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No bail set in 2 car-yard murders

Agent: Suspect is armed in footage by Knowles Adkisson | September 25, 2016 at 1:00 a.m.

RUSSELLVILLE -- A man charged in the murder of two men found dead in a Russellville salvage yard was seen on surveillance cameras with an AR-15 rifle the night the men disappeared, a sheriff's investigator said Friday during a probable cause hearing.

Tyler Barefield, 35, was denied bail on two counts of capital murder Friday morning at the Pope County jail in the deaths of Aaron Brock, 22, and Beau DeWitt, 22, both of Dardanelle. Pope County Circuit Judge Don Bourne scheduled an arraignment for 9 a.m. Oct. 31.

The men's bodies were discovered Tuesday afternoon inside a crushed car at U-Pull-It Auto Parts, which is owned by Randy Barefield, according to the Arkansas Secretary of State's website.

Randy Barefield is the father of Tyler Barefield, according to the Pope County sheriff's office.

Pope County sheriff's investigator Erick Riggs testified that Tyler Barefield admitted to crushing the vehicle but denied being at the scene when the murders occurred, according to Kennard Helton, an attorney for the Brock family.

Riggs said the bodies were sent to the state Crime Laboratory, where it was determined both men died after being shot from behind, Pope County Prosecuting Attorney David Gibbons said. Riggs testified that one body contained a bullet fragment consistent with a .223-caliber round and that a .223 casing was found on the ground about 35 yards away from where police believe the men were shot, Gibbons said.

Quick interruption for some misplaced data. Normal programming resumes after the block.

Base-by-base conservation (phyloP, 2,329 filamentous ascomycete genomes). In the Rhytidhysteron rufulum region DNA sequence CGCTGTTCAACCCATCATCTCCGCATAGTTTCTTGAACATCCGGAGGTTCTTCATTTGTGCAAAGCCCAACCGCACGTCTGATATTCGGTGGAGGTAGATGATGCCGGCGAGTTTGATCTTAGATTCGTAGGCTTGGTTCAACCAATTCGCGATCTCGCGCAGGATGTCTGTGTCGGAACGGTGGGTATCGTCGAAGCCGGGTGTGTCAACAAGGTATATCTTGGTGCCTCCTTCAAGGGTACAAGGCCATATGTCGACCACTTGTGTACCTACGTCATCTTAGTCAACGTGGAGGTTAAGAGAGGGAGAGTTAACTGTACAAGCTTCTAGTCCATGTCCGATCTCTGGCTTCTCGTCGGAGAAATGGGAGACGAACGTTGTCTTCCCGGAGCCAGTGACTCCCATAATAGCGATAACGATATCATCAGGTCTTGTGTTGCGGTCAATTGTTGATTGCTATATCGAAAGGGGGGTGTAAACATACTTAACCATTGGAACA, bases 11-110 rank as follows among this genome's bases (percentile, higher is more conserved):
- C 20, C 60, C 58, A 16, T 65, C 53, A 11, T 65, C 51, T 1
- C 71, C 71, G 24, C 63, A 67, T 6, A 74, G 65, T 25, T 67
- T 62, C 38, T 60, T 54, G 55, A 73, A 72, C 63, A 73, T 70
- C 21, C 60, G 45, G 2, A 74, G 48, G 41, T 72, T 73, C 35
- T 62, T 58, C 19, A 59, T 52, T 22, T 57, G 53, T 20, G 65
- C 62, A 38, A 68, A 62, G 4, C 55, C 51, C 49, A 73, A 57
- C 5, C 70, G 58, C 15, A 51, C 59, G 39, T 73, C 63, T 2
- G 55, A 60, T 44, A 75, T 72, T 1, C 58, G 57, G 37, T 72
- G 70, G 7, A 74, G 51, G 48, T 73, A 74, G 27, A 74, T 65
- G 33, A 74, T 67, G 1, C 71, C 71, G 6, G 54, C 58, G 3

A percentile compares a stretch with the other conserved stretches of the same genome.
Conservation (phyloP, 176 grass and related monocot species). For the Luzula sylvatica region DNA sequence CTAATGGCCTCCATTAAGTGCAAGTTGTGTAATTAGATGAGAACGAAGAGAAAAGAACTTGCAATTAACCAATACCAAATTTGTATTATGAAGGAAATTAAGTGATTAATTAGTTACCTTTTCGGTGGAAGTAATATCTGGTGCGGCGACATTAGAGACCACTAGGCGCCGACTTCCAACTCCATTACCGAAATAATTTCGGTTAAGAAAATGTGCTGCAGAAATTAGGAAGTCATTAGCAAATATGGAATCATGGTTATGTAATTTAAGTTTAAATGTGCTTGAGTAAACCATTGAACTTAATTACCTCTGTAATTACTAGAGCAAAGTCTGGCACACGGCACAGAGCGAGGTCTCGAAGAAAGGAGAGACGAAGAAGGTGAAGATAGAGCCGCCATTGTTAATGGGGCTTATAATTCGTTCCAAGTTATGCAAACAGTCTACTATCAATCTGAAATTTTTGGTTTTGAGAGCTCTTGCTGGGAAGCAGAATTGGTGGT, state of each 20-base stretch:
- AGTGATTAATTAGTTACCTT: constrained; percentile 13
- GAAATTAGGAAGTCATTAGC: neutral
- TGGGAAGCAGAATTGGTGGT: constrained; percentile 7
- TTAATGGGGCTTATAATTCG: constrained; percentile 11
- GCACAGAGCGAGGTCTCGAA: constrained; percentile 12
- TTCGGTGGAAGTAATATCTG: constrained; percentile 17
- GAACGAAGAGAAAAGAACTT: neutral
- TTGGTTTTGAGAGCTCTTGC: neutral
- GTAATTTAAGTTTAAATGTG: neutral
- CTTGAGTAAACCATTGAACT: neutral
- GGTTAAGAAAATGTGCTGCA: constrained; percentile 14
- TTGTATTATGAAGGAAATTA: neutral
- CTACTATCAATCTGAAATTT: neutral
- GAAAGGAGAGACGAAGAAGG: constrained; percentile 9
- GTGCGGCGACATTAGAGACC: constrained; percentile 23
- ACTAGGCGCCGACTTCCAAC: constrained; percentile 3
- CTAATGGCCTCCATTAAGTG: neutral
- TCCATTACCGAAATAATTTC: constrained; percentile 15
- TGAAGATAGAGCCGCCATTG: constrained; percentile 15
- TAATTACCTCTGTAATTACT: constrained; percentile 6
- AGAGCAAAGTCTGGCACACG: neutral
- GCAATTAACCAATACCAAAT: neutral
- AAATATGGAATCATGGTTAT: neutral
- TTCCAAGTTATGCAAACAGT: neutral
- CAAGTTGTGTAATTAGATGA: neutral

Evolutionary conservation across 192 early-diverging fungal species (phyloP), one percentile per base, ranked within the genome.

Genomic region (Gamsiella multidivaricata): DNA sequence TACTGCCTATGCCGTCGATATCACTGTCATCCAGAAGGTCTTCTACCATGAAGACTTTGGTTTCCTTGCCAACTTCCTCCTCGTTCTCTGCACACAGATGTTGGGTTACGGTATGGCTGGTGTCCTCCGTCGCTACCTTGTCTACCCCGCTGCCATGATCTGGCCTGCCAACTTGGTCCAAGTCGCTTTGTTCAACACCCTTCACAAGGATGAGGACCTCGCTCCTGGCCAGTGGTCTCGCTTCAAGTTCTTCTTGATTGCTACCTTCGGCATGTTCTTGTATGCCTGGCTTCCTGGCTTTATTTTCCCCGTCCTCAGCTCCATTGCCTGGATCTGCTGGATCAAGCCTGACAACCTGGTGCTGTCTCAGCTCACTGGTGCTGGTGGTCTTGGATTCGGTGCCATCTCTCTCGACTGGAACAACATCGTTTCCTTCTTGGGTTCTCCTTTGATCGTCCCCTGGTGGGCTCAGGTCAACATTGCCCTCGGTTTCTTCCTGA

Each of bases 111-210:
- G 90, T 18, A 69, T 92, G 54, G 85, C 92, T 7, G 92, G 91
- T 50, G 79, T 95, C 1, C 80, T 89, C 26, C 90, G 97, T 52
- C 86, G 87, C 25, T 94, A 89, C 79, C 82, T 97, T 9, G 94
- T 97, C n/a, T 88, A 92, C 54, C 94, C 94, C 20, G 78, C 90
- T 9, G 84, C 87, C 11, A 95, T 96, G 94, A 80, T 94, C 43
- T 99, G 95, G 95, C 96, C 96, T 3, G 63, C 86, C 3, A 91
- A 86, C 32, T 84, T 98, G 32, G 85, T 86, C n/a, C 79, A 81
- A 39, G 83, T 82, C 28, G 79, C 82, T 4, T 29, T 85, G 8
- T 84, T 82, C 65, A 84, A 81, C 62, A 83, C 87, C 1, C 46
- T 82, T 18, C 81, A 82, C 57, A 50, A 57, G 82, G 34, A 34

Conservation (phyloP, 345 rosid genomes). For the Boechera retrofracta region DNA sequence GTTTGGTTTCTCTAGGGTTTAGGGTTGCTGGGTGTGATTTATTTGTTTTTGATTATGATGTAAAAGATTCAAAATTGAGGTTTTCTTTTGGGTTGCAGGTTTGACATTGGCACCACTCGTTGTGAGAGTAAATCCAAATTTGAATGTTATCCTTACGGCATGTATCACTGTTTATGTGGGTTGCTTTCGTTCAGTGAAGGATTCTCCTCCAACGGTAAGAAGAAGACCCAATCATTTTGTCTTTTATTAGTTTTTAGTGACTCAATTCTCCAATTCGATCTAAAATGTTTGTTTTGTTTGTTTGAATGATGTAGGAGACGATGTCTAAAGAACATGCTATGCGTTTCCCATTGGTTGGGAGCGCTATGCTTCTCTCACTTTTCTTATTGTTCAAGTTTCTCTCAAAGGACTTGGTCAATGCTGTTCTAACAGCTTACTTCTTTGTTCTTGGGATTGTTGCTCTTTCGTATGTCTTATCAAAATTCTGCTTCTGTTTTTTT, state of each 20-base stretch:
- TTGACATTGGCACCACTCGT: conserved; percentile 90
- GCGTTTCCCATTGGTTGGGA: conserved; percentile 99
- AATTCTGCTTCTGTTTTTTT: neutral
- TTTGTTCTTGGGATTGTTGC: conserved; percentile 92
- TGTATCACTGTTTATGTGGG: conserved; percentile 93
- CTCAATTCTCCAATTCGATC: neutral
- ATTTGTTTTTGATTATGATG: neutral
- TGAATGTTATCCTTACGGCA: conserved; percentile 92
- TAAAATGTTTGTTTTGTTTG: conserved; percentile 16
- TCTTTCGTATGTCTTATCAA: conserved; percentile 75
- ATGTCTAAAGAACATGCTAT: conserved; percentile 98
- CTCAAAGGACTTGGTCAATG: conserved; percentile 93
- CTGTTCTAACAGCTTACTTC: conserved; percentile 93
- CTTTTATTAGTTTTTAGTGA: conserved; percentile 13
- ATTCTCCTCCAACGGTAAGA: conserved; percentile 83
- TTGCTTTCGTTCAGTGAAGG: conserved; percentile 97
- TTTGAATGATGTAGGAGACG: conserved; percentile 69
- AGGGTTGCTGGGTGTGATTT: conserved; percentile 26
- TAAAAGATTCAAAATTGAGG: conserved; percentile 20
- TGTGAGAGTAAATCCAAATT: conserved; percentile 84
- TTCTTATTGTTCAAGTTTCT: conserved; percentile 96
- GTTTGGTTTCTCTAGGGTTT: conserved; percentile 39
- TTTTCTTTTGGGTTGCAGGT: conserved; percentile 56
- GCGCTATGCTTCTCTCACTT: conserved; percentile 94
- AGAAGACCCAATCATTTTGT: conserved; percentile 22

Riggs said Friday during the probable cause hearing that indoor surveillance footage from the salvage yard showed Barefield watching surveillance screens, the Russellville Courier reported. Riggs said surveillance video also showed Barefield around 1:15 a.m. carrying an AR-15 rifle, which uses .223-caliber ammunition, according to the Courier. Police later recovered an AR-15 at Barefield's home, Gibbons said.

It was reported that Brock and DeWitt had bolt cutters when they entered the salvage yard, Gibbons said. Authorities recovered a pair of bolt cutters from Tyler Barefield's office Thursday night, Gibbons said.

"Mere words cannot express the devastating effect of Aaron's death, nor the continuing horror of the investigation and public scrutiny resulting from the circumstances of that death," read a statement released Friday by Brock's mother and stepfather, Kim and Nick Constantino.

Several people in town expressed shock at the murders and the man charged with committing them. Many declined to talk because they knew people involved in the case, and others described the Barefield family as respectable.

"We knew the boy's dad, mother," said Glen Chenowith, sitting in a corner booth at the Old South Restaurant at 1330 E. Main St. "They're good people. Good people."

"You wouldn't think he'd do that if he thought about it," added Chenowith's wife, Norma.

Others said they were surprised that a crime of such violent nature was committed in small town like Russellville, population 27,920.

"It's the weirdest thing," 22-year-old Ryan Foster said while sitting in a chair at Midtown Coffee at 407 N. Arkansas St. "Sounds like something off of Law & Order. When I first heard it, I thought it was a gag. Then I heard they were shot ... and put in a crusher."

NW News on 09/25/2016

Print Headline: No bail set in 2 car-yard murders


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